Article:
• 1) It was the first year two Asian countries, China and India, were among the top three spenders, mainly due to the recent “return to a competition of the great powers” perceived by the Americans.
  • 2) Europe’s expenditure rose more rapidly than in any other region, with Germany having the highest growth and being the country with the highest expenditure in the EU.

PRESIDENCY TAKE-OVER. Estonia is set to take over the presidency of the UN Security Council for a month from 1 May. According to foreign minister Urmas Reinsalu, one of the priorities will be the connections between the COVID-19 pandemic and the security environment, cybersecurity, and the fundamental principles of international law, including the protection of civilians.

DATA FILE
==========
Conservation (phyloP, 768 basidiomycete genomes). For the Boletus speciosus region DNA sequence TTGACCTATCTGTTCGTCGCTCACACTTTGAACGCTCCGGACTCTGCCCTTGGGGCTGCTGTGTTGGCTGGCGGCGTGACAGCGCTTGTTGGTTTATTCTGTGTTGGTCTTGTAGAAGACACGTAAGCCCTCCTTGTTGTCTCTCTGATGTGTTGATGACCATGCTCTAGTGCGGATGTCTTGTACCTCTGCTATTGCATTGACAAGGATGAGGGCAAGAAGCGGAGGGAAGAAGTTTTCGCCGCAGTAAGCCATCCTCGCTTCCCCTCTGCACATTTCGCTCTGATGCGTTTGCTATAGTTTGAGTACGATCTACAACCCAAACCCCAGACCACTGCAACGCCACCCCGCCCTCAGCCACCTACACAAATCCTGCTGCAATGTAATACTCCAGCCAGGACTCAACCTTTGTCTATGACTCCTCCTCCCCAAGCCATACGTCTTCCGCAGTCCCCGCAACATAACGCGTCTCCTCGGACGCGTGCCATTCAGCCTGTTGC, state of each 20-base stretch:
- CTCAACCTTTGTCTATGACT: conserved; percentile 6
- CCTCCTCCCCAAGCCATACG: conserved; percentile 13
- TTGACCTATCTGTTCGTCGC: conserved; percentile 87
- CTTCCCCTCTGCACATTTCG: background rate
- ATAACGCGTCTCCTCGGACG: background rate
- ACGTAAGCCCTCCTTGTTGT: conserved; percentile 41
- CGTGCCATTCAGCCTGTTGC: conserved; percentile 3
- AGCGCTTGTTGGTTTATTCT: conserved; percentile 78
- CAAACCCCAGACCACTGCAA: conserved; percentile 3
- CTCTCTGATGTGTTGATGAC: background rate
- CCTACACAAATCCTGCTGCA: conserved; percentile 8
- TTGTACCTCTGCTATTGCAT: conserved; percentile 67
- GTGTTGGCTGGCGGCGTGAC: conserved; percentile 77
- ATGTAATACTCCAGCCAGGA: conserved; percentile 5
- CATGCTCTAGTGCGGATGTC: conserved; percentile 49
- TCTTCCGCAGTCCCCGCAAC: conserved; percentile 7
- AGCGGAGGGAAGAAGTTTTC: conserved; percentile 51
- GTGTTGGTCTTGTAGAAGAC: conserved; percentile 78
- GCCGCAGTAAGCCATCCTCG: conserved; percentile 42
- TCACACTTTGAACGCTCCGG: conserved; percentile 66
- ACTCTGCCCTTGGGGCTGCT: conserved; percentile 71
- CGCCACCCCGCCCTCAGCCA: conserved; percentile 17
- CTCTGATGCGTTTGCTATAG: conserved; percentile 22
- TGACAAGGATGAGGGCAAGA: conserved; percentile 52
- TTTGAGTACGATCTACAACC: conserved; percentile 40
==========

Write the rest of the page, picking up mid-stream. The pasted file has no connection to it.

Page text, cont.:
MFF REVISION. While Europe is currently facing an unprecedented sanitary crisis, which will have gigantic economic consequences and could turn into a severe depression, a group of experts argues that defence should be included in the critical sectors as the EU renegotiates its next long-term budget that will seek to boost recovery.

ENLARGEMENT LATEST

PANDEMIC AID. EU and Western Balkans leaders will gather via videoconference on 6 May 2020 for a meeting initially foreseen as a physical summit in Zagreb. Ahead of the summit next week, the European Commission announced over €3.3 billion of EU financial support mobilised jointly with the European Investment Bank to the benefit of the Western Balkans, which aims to address the immediate health and humanitarian needs of the COVID-19 pandemic and help with the social and economic recovery in the region.